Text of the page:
International Journal of Environmental Monitoring and Analysis
Volume 4, Issue 3, June 2016, Pages: 82-88

Heavy Metal Levels in Soil, Tomatoes and Selected Vegetables from Morogoro Region, Tanzania

Lugwisha Esther Hellen*, Othman Chande Othman

Chemistry Department, University of Dar es Salaam, Dar es Salaam, Tanzania

Email address:

(Lugwisha E. H.)
(Othman O. C.)

*Corresponding author

To cite this article:

Lugwisha Esther Hellen, Othman Chande Othman. Heavy Metal Levels in Soil, Tomatoes and Selected Vegetables from Morogoro Region, Tanzania. International Journal of Environmental Monitoring and Analysis. Vol. 4, No. 3, 2016, pp. 82-88. doi: 10.11648/j.ijema.20160403.13

Received: March 18, 2016; Accepted: March 28, 2016; Published: April 20, 2016


Abstract: The concentrations of heavy metals of Cd, Cu, Cr, Pb and Zn were determined in cauliflower (Brassica oleracea L. var. butrytis L.), carrot root (Daucus carota L.), tomato fruit (Lycopersicon esculenta Mill.), onion bulb (Allium cepa L.) and leafy cabbage (Brassica oleracea var. capital capitata L.), and the respective soils from Morogoro region, Tanzania. The accumulated heavy metals were quantified and levels compared to FAO/WHO (2003) and TZS (2007) safety limits for such produce.The methodology involved random sampling, extraction of the metals from the tomatoes, vegetables and soil and determination of heavy metals by using ICP-OEC and GFAAS. The results showed that levels of Cd, Cu, Cr, Pb and Zn at 90% of the sites in vegetables and tomatoes were above the FAO/WHO limit. The mean concentrations of Cd, Cr, Pb and Zn in all vegetables and tomatoes except Cu were also found to be above this limit therefore advocating a health risk for consumers. Levels of heavy metals in the soils were below the limits of the Tanzanian standard (TZS 972: 2007) and were lower than levels found in vegetables. The bioconcentration factor for Cu recorded 1 for tomatoes and cabbage at Towelo and below 1 for tomatoes and cauliflowers from Mgeta. Cd in onions at Mgeta as well recorded below 1. However, the bioconcentration factor for these heavy metals in vegetables and tomatoes in all other sites were found to be above 1 in all heavy metals an indication of high uptake of heavy metals in the vegetables and tomatoes from the soil. These results suggest that such vegetables and tomatoes might place the consumers at health risk; therefore they are not safe for consumption in their raw state.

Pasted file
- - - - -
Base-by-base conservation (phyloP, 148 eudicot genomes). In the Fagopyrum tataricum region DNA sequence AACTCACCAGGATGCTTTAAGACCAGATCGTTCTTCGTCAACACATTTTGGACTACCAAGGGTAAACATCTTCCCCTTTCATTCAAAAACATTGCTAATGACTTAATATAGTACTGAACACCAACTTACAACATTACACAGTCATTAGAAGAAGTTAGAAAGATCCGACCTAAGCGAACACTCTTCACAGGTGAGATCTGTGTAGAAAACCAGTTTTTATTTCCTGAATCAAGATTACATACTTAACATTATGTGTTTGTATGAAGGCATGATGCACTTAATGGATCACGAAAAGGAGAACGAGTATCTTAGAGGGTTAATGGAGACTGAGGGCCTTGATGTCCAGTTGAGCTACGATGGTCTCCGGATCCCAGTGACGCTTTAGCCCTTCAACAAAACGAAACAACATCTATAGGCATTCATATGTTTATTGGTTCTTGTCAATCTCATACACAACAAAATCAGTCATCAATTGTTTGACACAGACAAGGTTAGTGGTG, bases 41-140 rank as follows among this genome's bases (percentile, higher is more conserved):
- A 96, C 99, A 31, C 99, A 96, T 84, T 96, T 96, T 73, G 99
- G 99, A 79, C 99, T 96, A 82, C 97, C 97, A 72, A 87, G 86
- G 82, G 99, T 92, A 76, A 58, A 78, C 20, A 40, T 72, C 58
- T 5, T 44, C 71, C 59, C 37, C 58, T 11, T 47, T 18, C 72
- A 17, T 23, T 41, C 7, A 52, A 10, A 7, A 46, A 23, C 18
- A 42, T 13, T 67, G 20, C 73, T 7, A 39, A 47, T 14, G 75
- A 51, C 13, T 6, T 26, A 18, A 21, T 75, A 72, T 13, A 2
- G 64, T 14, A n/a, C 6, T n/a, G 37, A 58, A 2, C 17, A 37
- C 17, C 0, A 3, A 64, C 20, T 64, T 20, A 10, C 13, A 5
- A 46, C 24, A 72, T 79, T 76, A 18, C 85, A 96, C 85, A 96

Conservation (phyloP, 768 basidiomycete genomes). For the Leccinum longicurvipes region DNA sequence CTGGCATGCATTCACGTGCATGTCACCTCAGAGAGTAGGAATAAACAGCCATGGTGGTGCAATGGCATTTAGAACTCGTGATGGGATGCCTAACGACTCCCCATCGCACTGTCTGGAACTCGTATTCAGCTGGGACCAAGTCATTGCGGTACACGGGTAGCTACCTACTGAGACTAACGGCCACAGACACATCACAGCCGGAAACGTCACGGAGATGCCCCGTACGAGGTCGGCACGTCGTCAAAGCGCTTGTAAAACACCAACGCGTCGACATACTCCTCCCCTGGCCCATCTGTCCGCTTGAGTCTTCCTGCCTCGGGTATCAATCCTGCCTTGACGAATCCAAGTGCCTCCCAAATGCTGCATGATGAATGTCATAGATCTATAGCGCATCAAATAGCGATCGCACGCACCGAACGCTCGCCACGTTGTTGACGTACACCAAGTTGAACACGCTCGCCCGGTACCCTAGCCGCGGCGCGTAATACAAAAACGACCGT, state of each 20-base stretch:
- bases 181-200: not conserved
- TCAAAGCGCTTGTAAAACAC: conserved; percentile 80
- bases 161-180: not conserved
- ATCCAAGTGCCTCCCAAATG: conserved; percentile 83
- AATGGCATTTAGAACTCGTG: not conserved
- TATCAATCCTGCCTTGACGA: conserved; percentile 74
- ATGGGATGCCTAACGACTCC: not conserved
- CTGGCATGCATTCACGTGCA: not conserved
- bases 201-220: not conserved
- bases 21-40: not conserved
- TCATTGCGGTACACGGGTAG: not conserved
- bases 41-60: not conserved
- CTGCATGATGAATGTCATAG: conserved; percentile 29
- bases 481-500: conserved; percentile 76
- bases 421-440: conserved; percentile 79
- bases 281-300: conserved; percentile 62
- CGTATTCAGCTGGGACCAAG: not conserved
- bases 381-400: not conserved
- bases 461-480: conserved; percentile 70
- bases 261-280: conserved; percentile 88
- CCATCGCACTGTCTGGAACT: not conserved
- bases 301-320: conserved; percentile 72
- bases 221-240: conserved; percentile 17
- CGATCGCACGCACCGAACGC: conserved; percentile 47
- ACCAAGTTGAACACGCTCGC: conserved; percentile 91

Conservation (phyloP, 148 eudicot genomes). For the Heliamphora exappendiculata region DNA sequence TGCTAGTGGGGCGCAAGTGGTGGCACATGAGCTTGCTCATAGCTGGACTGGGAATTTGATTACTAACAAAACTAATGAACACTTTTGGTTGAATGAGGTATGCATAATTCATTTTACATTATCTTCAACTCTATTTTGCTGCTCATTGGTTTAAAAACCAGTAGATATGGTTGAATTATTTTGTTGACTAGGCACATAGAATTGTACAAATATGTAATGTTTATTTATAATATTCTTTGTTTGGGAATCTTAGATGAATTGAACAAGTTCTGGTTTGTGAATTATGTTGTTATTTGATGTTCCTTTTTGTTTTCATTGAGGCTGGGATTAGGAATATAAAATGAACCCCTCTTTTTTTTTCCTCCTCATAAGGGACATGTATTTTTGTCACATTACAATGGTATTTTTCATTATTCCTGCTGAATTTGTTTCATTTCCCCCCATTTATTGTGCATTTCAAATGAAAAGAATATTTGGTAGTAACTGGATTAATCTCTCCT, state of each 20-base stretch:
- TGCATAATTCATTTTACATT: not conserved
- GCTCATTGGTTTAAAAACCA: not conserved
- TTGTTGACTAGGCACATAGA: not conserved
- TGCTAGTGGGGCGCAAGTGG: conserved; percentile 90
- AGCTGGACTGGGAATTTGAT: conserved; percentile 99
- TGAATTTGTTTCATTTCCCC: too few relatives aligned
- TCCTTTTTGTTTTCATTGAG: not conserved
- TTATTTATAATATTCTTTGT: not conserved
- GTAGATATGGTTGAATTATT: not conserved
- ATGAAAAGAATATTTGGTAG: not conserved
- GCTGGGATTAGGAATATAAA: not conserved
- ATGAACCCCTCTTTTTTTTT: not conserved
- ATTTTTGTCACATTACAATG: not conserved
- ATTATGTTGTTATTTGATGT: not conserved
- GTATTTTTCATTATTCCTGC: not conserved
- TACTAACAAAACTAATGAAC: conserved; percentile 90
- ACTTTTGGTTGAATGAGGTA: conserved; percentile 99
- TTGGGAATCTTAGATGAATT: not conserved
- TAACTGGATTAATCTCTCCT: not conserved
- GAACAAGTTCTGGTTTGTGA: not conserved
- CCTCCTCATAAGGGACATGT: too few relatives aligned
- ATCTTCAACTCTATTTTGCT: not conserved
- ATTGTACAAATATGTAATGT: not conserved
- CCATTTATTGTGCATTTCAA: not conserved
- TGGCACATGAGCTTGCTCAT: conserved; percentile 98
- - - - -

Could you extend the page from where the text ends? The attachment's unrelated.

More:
Keywords: Heavy Metals, Vegetables, Tomatoes, Soil, Bioconcentration Factor, Tanzania


1. Introduction

Heavy metals are found naturally in the earth, and become concentrated as a result of human activities such as industrial production, mining, agriculture and transportation [1,2]. These metals have both positive and negative roles in human life [1-4]. For instance, heavy metals such as copper (Cu), chromium (Cr), cobalt (Co), manganese (Mn) and zinc (Zn) are essential micronutrients for higher animals and for plant growth [5]. However, at higher concentrations they can lead to poisoning. On the other hand, Lead (Pb), cadmium (Cd), Arsenic (As) and nickel (Ni) are significant environmental pollutants [6]. Studies have revealed that fruits and leafy vegetables are vulnerable to heavy metal contamination from soil, wastewater and air pollution [7]. Heavy metals such as Cd, Cu, Pb, Cr, Zn, Ni, As, Co and Hg cannot be degraded or destroyed and can be accumulated in living tissues through the food chain, causing various diseases and disorders [7]. This fact necessitates for frequent determination of heavy metals in fruits, vegetables and soil to ensure that their levels meet the agreed international standards for the safety of consumers. Fruits, vegetables and other foods are among pathways by which heavy metals enter the human tissues leading to deterioration of health [8]. Tanzania has several regions where fruits, vegetables and other horticultural products are grown. These regions among others include Lushoto, Iringa, Mbeya, Morogoro, Kilimanjaro and Arusha [9,10]. Morogoro Region is well known for the growing of tomatoes and green vegetables throughout the year. These fruits and vegetables are sold through different chains of markets, from local villages, regional to national markets and supermarkets while others are exported to neighboring countries [10].